This interview with the Arpenteur lads first appeared in our last Pica~Post zine, but seeing as we've just made some clothes with them (which will be unleashed at 10:00 on Thursday the 19th of October), now seemed like a good time to whack it online...
If you’re reading this, there’s a 59% chance that you’ve already heard of Arpenteur.
But for that remaining 41%, here’s a few interesting facts...
- Arpenteur is a clothing company.
- The name is French for ‘surveyor’.
- It was founded in 2011 by two cousins.
- All their stuff is made in France.
- They like cotton smocks.
It’s basically the sort of stuff you’d wear if you were wandering a desolate beach in search of wave-worn pebbles that reminded you of a long lost lover, or perhaps you sat slowly supping a glass of red wine on the cobbled streets of a distant Alpine village... if any of that makes sense?
We interviewed them a few years ago, back when we first started stocking their wares, but when we heard that main-men Marc (on the left in that picture above) and Laurent (on the right) were in Manchester for an afternoon, it seemed only right to charge up the Dictaphone batteries and have a good ol’ pow-wow...
Sam: I did an interview with you lot a few years back over e-mail. How have things changed since then? Have things changed?
Marc: When was the last interview?
Sam: I’m not sure. Maybe two years ago?
Marc: It hasn’t changed much actually. We prefer to go at a very slow pace. We are very focussed on our clothes, trying to evolve and improve step by step.
Sam: Yeah, I suppose the people who wear it and buy it will notice that something has moved or changes slightly.
Marc: For instance, we make a knitted jacket called the Roscoff. It’s the fourth version, and although it may appear to be the same jacket, it evolved significantly since the first version.
Laurent: It’s like in some newspapers there are little comics with two of the same pictures with seven differences. It’s the same with some of our designs. From one version to the other, only maybe the zip or the lining will be different.
Sam: Do you think a lot of people change too fast? A lot of stuff isn’t given time to develop before the next load of stuff comes out.
Marc: We won’t scrap a design. Very often we try to keep an idea and change it until it gets better. But once you add a new step, you want to add another new step. It’s endless.
Sam: How did this start? Have you always worked with clothes?
Marc: Actually, we come from totally different jobs.
Laurent: I was in the movie business. I studied cinematography and was a production manager.
Sam: Do you take much inspiration from films? I know that a lot of designers will take things from obscure films or something subtle hardly anyone noticed.
Laurent: It could be someone on the street or maybe a photograph.
Marc: I think it’s got to come from somewhere. Sometimes I’m inspired by clothing that I think I’ve seen before, but then I’m not sure if it’s just something that I imagined.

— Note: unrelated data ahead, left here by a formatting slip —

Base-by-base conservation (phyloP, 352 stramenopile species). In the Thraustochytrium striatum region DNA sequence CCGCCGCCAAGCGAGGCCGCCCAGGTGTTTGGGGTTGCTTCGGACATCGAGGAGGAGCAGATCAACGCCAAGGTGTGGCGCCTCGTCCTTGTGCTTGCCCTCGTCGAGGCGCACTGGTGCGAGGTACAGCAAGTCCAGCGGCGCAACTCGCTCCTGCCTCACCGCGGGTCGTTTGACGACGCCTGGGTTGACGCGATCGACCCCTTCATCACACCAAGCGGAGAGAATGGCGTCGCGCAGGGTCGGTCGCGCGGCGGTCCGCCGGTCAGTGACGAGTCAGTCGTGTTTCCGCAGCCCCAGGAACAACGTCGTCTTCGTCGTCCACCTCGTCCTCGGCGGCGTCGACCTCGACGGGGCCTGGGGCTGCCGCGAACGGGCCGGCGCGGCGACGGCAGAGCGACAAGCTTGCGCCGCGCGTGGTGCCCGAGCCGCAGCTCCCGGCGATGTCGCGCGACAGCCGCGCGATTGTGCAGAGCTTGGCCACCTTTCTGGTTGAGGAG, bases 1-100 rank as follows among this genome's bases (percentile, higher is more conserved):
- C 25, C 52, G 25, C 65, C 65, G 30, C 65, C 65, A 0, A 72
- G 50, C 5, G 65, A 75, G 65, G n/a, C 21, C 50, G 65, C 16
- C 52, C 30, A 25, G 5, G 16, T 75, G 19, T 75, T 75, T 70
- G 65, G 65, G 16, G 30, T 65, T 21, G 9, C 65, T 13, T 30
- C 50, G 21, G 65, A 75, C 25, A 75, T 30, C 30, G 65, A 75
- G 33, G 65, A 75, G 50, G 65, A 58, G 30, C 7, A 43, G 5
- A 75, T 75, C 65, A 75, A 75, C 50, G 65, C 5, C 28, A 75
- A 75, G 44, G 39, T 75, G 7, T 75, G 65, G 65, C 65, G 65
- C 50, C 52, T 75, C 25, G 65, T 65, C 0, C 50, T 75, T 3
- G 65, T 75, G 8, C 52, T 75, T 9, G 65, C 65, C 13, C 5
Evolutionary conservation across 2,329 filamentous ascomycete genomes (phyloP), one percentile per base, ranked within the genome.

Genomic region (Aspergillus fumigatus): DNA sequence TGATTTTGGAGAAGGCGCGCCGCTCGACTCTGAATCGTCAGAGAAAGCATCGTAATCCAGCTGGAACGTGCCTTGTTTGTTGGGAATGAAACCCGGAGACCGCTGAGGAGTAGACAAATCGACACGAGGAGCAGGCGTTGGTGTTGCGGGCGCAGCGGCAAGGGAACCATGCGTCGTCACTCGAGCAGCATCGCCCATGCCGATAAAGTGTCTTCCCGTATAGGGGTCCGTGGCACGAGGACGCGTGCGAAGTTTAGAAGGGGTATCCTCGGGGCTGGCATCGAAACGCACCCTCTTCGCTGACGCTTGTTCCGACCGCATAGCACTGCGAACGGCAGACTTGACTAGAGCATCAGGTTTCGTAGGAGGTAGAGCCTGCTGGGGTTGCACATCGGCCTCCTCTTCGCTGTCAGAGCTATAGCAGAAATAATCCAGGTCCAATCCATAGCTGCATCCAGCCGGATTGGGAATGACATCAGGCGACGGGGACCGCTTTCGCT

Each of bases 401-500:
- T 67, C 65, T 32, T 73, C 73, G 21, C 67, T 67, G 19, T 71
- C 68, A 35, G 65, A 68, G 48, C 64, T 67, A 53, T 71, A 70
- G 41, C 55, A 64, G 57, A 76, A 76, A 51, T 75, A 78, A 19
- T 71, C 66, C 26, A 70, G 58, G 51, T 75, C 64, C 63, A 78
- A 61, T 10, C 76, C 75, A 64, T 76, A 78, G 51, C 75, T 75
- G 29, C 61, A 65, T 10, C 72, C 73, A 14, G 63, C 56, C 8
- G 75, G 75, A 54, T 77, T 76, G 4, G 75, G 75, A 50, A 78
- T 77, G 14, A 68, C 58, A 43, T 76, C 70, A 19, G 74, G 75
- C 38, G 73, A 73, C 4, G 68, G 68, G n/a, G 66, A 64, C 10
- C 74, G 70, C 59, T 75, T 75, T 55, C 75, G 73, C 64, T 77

Sam: Yeah, sometimes you can get inspiration from something you remember, then when you see it you’ll realise it was nowhere near as good as you thought it was.
Marc: Sometimes it’s better not to see any existing original item beforehand. I’d picture something in my head first and then try to find similar reference garments to use as technical guides.
Sam: Like reading a book and filling in the blanks?
Marc: Yeah, but when we get to the technical aspect of the clothing, we need references. We often look at vintage, but not necessarily very old items. We’ll look at stuff from as old as the 50s, but also things from the 80s and 90s. We try to cook from different eras and to leave space to our imagination.
Sam: I remember you saying before that you got a lot of inspiration from what you described as ‘tacky clothing’.
Laurent: Sometime you can get clever details from stuff like that. It’s all a matter of context. You can take something from a cheesy context, and make it a bit more beautiful, and why not? We don’t believe a beautiful design has to come from a beautiful source.
Sam: Not many people do what you lot are doing. I suppose it’s workwear, but it’s not the usual Americana stuff you see everywhere.
Marc: Although we like work wear and it will always be an inspiration, for us it goes beyond that. We try to make clothing we’d like to wear; with a homespun, casual vibe that we like to believe is our own. Laurent: It’s just having a different point of view on French culture.
Marc: It sometimes starts in the factories. We’ll look at what they’ve made before. Sometimes there’ll be archive garments or fabric scraps left. That’s the specialty of making in France — it’s getting to see what’s possible locally and adding in our own influences.
Sam: How important is the French thing. Do you ever see things like maybe an old American jacket, and think, “We’d love to make something like that, but it wouldn’t fit.”
Marc: In Europe we have a history of interpreting American culture in clothing, for better or worse. We sometimes find products from old French jeans companies who tried to mimic American style in a slightly awkward and cheesy way, and for us that’s very interesting.
The result is an honest interpretation made with what was to hand locally. So if we were to draw inspiration from Americana, maybe we’d ask ourselves, “How could we make something slightly off, but in a local way?”
Sam: Do you have to avoid stuff looking ‘too old’ sometimes. Is it a conscious decision to avoid it becoming like fancy dress?